Geri Small, President of the Northern Cheyenne Tribe, today endorsed Hillary Clinton for president. Small released the following statement in support of Clinton:
"Although the Democratic Party has two excellent candidates seeking the nomination, in my first term as Tribal President, Senator Clinton and I worked together on tribal issues in conjunction with the National Congress of American Indians. From that personal experience, I trust her judgment and leadership and am compelled to endorse her. Hillary has the experience, heart and courage to address the tough issues facing this country," Small commented. "As the leader of an American Indian Tribe, I need a President who knows about our needs and issues and is willing to champion the needs of the First Americans. American Indians need a President who understands that the Federal Government's obligation to Tribes is based on Treaty Rights and Trust Responsibility, not charity. A President who understands tribal sovereignty and that Tribes are Governments in our own right. I believe Hillary is that President."
"I am honored to have the support of Northern Cheyenne President Geri Small. President Small knows firsthand the gains made in Indian Country, as well as the trials it still faces. As President I will honor tribal sovereignty and respect the government-to-government relationship between tribes and the federal government. I will reopen the doors of the White House to American Indians. I will elevate the director of the Indian Health Service to the Assistant Secretary level, and I will work with people throughout Indian Country, like President Small, to provide better health care, jobs and education for Indian People," Clinton said.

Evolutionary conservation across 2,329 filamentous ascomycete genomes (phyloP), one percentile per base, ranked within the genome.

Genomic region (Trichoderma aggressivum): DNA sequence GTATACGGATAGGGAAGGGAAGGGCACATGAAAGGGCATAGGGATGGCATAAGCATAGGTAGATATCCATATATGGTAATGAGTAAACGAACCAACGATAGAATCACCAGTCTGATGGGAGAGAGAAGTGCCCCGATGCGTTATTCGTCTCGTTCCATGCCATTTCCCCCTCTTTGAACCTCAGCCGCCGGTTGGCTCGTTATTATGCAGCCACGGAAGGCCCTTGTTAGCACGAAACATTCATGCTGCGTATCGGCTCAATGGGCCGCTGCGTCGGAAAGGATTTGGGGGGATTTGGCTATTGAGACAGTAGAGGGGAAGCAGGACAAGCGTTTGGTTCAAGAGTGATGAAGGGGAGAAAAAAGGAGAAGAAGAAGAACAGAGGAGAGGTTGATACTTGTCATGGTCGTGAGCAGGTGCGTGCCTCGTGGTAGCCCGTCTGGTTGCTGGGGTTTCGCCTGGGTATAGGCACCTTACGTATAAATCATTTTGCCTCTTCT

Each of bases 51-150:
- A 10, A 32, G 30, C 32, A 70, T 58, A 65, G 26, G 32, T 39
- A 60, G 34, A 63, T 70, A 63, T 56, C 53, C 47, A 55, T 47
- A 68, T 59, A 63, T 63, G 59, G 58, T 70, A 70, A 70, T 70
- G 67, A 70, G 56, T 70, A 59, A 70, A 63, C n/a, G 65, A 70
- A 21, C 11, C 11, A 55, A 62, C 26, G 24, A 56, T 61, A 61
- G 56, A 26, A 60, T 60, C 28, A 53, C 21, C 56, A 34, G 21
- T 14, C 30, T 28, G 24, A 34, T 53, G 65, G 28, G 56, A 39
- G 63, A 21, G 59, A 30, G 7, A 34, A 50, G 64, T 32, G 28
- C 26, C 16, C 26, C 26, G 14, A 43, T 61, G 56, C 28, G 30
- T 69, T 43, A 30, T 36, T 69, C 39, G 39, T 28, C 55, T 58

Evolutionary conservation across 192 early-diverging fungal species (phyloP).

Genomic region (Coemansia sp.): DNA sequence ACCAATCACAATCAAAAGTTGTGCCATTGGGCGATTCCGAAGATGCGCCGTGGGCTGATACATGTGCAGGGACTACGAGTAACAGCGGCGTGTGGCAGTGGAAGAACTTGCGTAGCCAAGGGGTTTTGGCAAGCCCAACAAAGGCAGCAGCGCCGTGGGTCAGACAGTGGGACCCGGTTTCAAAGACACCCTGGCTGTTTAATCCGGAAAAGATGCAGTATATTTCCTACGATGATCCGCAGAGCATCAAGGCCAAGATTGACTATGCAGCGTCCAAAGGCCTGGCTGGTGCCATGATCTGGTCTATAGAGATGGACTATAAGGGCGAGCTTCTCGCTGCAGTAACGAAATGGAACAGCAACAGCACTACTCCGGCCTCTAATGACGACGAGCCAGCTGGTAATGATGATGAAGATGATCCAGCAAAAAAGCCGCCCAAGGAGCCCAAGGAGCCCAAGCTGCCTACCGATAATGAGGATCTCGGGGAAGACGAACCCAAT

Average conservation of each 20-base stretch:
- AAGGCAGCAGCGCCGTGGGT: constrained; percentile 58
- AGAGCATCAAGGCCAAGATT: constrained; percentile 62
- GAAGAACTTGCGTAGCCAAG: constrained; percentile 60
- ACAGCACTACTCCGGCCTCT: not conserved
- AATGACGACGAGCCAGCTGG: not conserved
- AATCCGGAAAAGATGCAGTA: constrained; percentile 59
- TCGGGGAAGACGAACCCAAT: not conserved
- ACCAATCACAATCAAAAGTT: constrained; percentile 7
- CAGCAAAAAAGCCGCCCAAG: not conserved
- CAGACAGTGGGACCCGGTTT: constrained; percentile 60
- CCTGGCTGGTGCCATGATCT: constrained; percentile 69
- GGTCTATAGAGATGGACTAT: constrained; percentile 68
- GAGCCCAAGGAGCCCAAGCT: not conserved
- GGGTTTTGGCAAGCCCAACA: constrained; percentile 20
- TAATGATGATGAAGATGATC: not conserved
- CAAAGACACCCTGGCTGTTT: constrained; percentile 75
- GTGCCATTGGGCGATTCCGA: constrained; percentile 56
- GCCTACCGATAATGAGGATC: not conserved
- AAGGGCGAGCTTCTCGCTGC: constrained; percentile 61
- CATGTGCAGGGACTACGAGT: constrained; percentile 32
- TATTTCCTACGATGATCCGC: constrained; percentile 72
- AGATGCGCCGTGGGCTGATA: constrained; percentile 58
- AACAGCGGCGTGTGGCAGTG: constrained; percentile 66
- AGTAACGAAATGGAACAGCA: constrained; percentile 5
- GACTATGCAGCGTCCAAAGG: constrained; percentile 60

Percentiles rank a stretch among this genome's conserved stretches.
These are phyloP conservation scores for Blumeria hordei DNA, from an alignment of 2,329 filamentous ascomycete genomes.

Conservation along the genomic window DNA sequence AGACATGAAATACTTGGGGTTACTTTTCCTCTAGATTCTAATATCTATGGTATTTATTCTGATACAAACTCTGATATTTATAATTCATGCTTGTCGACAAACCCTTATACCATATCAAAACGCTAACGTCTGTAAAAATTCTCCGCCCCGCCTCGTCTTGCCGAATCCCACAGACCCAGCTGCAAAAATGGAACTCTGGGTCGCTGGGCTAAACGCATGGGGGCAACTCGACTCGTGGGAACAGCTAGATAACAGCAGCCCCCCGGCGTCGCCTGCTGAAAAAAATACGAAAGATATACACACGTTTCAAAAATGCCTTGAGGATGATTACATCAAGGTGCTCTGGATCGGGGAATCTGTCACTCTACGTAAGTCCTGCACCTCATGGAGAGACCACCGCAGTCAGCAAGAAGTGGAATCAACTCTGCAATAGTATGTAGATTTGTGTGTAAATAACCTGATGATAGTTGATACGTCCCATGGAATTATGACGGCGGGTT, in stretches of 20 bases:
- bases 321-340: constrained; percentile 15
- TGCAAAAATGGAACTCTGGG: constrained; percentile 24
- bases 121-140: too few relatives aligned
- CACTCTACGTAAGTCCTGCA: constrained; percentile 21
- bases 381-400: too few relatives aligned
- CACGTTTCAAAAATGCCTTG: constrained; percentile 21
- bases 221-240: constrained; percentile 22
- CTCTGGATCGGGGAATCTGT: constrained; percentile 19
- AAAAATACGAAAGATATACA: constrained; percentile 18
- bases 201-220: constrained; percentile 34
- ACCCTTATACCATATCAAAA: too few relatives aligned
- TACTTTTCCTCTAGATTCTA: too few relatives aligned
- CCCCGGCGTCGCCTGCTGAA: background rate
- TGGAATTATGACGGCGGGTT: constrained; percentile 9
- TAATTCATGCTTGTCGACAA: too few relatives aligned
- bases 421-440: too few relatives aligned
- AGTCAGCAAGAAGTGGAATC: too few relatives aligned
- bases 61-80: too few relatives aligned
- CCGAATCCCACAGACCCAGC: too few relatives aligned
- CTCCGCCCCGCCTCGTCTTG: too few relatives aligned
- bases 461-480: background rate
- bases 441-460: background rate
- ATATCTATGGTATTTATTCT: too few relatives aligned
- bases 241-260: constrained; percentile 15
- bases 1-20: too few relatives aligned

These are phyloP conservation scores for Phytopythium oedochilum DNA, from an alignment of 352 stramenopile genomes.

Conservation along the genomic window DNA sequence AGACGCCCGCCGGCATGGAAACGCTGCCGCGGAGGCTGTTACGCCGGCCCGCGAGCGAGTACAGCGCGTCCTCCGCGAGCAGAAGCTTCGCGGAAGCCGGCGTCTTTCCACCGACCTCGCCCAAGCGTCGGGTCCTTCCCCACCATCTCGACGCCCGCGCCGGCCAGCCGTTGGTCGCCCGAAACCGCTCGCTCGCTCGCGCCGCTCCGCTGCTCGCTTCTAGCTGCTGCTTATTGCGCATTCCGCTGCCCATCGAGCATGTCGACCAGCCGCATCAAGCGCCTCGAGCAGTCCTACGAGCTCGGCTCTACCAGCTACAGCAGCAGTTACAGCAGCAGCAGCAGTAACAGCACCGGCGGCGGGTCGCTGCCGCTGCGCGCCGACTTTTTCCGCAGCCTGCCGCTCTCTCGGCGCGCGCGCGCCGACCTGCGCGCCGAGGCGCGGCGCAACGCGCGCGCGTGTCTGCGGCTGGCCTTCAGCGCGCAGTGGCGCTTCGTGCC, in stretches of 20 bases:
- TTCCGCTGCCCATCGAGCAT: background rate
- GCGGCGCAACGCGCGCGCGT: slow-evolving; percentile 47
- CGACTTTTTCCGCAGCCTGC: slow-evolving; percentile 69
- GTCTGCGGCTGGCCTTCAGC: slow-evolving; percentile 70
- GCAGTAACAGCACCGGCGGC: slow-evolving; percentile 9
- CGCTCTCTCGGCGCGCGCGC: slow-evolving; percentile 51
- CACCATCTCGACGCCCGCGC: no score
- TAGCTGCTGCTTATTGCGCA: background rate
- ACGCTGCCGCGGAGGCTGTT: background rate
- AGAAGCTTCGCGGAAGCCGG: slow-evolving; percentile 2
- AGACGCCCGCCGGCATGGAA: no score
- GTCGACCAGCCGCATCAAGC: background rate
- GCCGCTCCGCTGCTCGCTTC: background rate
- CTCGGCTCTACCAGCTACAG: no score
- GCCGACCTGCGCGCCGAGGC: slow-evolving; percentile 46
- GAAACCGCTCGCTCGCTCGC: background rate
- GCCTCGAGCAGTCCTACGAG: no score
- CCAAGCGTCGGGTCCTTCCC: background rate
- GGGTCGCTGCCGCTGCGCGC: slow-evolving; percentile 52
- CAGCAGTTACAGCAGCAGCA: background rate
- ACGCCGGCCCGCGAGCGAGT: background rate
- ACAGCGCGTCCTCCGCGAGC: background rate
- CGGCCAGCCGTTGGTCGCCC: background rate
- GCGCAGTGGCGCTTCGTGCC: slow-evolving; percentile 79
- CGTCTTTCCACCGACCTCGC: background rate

In March 2008, Small was elected President of the Northern Cheyenne Tribe, filling a vacancy. In 2000 she was the first woman to be elected as a Northern Cheyenne Tribal President, serving a four year term. Previously she served four years on the Tribal Council. Small was also the first woman President of the Montana/Wyoming Tribal Leader's Council; and an Area Vice-President for the National Congress of American Indians. Currently, she serves on the Indian Advisory Committee to the President of Montana State University and on the National Diversity Committee for the Boy's and Girl's Club of America.
The 446,000 acre Northern Cheyenne Reservation is located in southeastern Montana near the Battle of the Little Big Horn in which the Northern Cheyenne and Sioux defeated General George Armstrong Custer in 1876. Despite tremendous strides in education and an excellent track record in administering federal funds, the Northern Cheyenne Tribe remains severely economically disadvantaged. Of the 9,200 tribal members about 5,000 live on the reservation. Rural isolation, a 70% unemployment rate, poverty and social problems beset the Tribe which remains largely dependent upon federal funds.